KNOXVILLE, Tenn. — One of Knoxville's most historic mansions -- built before the Civil War and a survivor of the city's sprawl -- has sold for $2 million, records show.
Knollwood on Bearden Hill formally changed hands Nov. 15, according to Nick McBride, Knox County register of deeds. Longtime owner Schaad Commercial Investments LLC sold the property at 150 Major Reynolds Place to Knollwood Historic Preservation LLC, which had an initial filing date of Nov. 1, according to Tennessee Secretary of State records.
The look of the property has changed significantly over the last 20 years. Some drivers passing below on Kingston Pike might not even notice it.
Until the mid to late 1990s, when the property was redeveloped, it stood by itself on the broad, steep hill with a sweeping view toward the Appalachian Mountains. The brick house now shares space with a bank, an Italian restaurant and a Japanese restaurant.
It sits on property once owned by James White, according to the Center for Transportation Research.
Knollwood also has been referred to as the Maj. Reynolds House, a reference to Maj. Robert Bannon Reynolds, who had it built starting in the late 1840s while he was away in the U.S. Army.
During the Civil War, Reynolds let an old comrade, Confederate Gen. James Longstreet, use it before the siege of Knoxville. Confederate troops are believed to have camped around it.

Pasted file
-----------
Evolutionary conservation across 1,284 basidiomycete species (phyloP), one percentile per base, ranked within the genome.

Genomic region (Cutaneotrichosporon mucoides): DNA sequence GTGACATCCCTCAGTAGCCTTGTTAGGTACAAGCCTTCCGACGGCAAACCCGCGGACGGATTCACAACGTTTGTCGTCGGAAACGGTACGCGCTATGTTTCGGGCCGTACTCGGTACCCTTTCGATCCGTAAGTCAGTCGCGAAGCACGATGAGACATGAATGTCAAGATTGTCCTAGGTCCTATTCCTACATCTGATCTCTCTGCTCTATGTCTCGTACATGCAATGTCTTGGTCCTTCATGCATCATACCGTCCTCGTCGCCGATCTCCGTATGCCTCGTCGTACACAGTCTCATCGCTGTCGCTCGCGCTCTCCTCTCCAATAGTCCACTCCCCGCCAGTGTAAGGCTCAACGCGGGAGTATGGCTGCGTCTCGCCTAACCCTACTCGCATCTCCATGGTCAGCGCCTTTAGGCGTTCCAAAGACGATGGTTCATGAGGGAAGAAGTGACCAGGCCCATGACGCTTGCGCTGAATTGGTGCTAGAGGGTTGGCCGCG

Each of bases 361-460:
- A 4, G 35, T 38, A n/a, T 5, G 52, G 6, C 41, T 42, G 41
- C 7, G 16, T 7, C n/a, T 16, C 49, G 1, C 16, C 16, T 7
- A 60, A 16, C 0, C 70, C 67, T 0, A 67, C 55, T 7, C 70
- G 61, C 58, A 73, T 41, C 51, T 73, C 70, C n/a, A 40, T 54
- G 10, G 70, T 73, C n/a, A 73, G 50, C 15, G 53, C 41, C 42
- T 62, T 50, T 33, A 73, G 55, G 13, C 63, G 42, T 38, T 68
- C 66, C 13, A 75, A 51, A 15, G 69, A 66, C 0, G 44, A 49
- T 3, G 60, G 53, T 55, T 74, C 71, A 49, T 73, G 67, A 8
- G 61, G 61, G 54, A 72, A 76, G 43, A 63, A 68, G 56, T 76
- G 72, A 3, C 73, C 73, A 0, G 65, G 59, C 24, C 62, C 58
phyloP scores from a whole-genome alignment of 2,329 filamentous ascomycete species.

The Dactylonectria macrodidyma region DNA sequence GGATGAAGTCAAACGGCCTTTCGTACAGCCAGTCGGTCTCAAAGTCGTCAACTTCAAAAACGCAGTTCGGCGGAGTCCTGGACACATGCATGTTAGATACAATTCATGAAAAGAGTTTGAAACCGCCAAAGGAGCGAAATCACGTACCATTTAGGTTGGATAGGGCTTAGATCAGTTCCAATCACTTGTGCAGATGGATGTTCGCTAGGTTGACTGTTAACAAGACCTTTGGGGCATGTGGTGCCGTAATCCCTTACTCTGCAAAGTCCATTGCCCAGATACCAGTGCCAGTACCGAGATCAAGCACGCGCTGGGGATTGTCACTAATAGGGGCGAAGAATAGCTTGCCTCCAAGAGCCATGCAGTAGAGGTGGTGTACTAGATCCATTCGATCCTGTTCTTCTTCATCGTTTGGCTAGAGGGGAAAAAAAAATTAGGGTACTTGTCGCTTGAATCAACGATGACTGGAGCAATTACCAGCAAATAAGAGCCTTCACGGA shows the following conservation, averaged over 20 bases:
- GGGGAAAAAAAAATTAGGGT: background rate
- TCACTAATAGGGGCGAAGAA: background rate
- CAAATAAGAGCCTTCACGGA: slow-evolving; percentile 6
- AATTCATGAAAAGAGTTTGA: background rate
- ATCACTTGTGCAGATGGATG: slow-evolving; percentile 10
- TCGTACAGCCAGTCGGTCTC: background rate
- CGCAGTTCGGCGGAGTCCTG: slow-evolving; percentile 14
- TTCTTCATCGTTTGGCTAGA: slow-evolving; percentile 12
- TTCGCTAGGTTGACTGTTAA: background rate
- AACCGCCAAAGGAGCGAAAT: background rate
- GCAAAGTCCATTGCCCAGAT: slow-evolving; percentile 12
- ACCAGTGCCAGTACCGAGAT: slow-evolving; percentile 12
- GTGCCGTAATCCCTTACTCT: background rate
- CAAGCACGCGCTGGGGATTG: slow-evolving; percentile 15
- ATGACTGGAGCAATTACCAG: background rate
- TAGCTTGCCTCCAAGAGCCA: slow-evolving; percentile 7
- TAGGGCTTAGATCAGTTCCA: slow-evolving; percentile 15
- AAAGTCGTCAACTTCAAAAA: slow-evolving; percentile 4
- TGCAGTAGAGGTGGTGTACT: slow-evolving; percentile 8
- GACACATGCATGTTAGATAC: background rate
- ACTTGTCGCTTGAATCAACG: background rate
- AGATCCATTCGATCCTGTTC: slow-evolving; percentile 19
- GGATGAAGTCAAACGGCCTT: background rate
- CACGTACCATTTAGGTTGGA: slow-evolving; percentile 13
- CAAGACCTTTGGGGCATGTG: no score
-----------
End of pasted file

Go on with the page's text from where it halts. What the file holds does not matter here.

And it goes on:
The house was among of string of historic properties that sat along Kingston Pike, including the Baker-Peters House a few miles to the west.
From the late 1880s until the present, the house and surrounding land changed hands several times, according to the Center for Transportation Research.
After its initial construction, subsequent owners added a porte chochere on the west elevation, a sun room on the east side and a distinctive two-story front porch, according to Knox Planning records.
In February 1997, archaeologists from the Transportation Center at the University of Tennessee surveyed the property, conducting 111 "shovel tests" at various spots outside the house.
Among the discoveries: a stone and brick "cool cellar" and a shallow trench roofed with concrete, stone and metal slabs in a depression within a clump of bushes north of the house, according to a Center for Transportation Research summary.
Schaad Companies has used the house as its headquarters.
Knollwood is on the National Register of Historic Places.